Did you know that a judge can sentence a defendant as if they were convicted of a more serious crime even if a jury acquitted them?  And more shockingly even if they weren’t charged at all?  At least they can, according to the Supreme Court’s refusal to take up the case.  The practice is frowned upon by many who ascribe to the tenets of American law, including innocent until proven guilty, and the Constitution, but judges are allowed to continue to go unchecked as the Supreme Court refuses to end this controversial practice.

Appellate lawyers in the case Jones v. United States hoped that the court would grant them the right to present their case, but they denied their petition.  Justice Scalia, Justice Thomas, and Justice Ginsberg dissented to the denial.  Dissents to denials of certiorari are rare.  If the justices had one more vote the case would have been accepted.

The case began in Washington, D.C. when Joseph Jones, Desmond Thurston, and Antwuan Ball were charged with running an “open air” drug market.  The jury however acquitted them on the conspiracy charge meaning the men shouldn’t be held liable for the drugs dealt by the organization and convicted them only on the drugs they were found to personally have distributed.

The judge used the Federal Sentencing Guidelines, which is used to ensure that defendants are fairly sentenced uniformly.  The state requested a sentence of 27 to 40 years, arguing that the judge could take into account “relevant conduct” and that the conspiracy charge, though they were found not guilty, is “relevant”.  Normally, their conviction would have called for a 2 1/2 to 6 year sentence.  The judge, ignoring the jury’s verdict, saw “clear evidence of a drug conspiracy.”

The jury foreperson was shocked at the conduct of the state and judge, “it seems to me a tragedy that one is asked to serve on a jury, serves, but then finds their work may not be given the credit it deserves…it appears to me that these defendants are being sentenced not on the charges for which they have been found guilty but on the charges for which the District Attorney’s office would have liked them to have been found guilty.”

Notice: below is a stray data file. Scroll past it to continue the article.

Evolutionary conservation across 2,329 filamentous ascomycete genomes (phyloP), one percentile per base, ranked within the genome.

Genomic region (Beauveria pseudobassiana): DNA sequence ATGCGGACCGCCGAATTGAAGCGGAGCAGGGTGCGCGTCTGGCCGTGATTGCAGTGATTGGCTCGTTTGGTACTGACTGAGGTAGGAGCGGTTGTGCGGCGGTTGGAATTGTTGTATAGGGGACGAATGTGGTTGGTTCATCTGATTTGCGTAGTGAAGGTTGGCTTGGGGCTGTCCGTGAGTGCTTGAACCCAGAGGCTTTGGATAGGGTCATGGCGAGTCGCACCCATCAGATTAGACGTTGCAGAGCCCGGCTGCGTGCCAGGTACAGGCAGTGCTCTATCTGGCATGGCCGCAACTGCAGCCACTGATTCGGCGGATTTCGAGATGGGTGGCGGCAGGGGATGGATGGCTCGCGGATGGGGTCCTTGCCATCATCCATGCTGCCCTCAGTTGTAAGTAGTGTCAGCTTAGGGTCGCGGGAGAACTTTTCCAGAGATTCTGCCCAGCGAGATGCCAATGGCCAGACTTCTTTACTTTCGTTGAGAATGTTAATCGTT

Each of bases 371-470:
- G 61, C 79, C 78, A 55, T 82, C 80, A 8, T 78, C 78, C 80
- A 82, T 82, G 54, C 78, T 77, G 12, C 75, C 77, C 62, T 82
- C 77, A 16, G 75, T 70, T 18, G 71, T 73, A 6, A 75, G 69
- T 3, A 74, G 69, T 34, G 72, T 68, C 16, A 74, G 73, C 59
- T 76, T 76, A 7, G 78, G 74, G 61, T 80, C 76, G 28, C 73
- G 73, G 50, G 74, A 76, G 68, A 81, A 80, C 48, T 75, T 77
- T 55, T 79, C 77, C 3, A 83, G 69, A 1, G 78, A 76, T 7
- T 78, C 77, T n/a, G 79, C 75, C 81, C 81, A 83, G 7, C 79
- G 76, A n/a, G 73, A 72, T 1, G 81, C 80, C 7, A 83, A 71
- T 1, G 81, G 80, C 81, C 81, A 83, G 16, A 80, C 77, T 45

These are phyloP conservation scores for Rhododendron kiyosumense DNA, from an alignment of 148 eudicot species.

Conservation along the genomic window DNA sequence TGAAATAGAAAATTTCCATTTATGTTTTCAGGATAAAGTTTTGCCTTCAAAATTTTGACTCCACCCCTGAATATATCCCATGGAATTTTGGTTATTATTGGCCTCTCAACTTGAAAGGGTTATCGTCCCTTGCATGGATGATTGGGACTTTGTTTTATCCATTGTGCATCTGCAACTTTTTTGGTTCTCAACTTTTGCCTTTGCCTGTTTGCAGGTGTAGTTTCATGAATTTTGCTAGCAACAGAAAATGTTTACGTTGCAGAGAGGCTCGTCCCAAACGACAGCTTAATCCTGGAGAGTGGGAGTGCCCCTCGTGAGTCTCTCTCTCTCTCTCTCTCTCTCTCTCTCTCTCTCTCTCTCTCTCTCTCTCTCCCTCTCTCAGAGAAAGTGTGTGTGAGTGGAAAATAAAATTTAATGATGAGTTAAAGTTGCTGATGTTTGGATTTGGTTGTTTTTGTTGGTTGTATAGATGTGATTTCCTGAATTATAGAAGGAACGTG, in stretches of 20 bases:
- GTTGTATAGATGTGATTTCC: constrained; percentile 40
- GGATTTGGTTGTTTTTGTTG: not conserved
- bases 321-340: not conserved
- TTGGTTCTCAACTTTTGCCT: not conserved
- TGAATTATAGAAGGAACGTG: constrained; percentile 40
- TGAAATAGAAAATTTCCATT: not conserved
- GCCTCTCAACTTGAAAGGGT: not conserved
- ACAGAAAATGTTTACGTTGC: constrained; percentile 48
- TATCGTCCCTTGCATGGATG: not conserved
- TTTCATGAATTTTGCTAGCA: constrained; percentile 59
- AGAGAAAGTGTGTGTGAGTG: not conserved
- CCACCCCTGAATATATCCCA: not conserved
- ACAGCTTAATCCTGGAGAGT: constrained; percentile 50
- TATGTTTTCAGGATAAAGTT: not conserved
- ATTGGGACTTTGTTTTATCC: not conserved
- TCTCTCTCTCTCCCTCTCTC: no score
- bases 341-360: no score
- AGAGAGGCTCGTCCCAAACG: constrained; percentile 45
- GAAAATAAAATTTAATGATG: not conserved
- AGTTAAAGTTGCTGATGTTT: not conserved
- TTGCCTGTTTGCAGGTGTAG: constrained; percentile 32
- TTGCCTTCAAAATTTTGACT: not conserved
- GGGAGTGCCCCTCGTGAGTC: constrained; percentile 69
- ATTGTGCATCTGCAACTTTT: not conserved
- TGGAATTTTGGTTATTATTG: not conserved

The foreperson’s letter has been cited in other cases concerning what is called “uncharged or acquitted conduct”.

The judge sentenced the men to 15 to 19 years as if they had conspired to distribute large amounts of drugs, even though the state did not prove those accusations.  The sentence is nearly 4 times the appropriate sentence for the men’s convictions. The defendants appealed arguing their Sixth Amendment rights were violated because their sentences were unreasonable and based upon charges they were not convicted of.

On appeal, the U.S. Court of Appeals for the D.C. Circuit affirmed the sentence even though it was based in part on acquitted conduct.

“Although we understand why appellants find sentencing based on acquitted conduct unfair,” the court said, “binding precedent of this court establishes that the practice does not violate the Sixth Amendment when the conduct is established by a preponderance of the evidence and the sentence does not exceed the statutory maximum for the crime.”

The “preponderance of the evidence” standard is not the one normally used in criminal proceedings.  The normal standard is “beyond a reasonable doubt”, which was used by the jury to acquit them and is a far tougher standard than the one used by the judge and appellate court.  So, the defendants appealed to the U.S. Supreme Court.  The government insisted throughout the appeals that “judicial fact-finding does not violate the Sixth Amendment when it results in the imposition of a sentence at or below the statutory maximum for the offense of conviction.”

Justice Scalia authored the dissent and insisted that it was time for the Court to put to an end this practice.  Scalia explained that any fact that increases penalty must be proven.  In addition, an unreasonable sentence is unconstitutional.

“Any fact necessary to prevent a sentence from being substantively unreasonable — thereby exposing the defendant to the longer sentence — is an element that must be either admitted by the defendant or found by the jury.”

This case, he added, “is a particularly appealing case, because not only did no jury convict these defendants of the offense the sentencing judge thought them guilty of, but a jury acquitted them of that offense…”

Scalia closed his dissent by stating that the Court should have taken the opportunity to “put an end to the unbroken string of cases disregarding the Sixth Amendment.”

READ MORE:  Drug Sentencing Dispute Case | Douglas Berman, Sentencing Expert at the Ohio State University Michael E. Moritz College of Law’s Amicus Brief in Support of the Defendants | The Cato Institute and the Rutherford Institute’s joint Amicus Brief in Support of the Defendants

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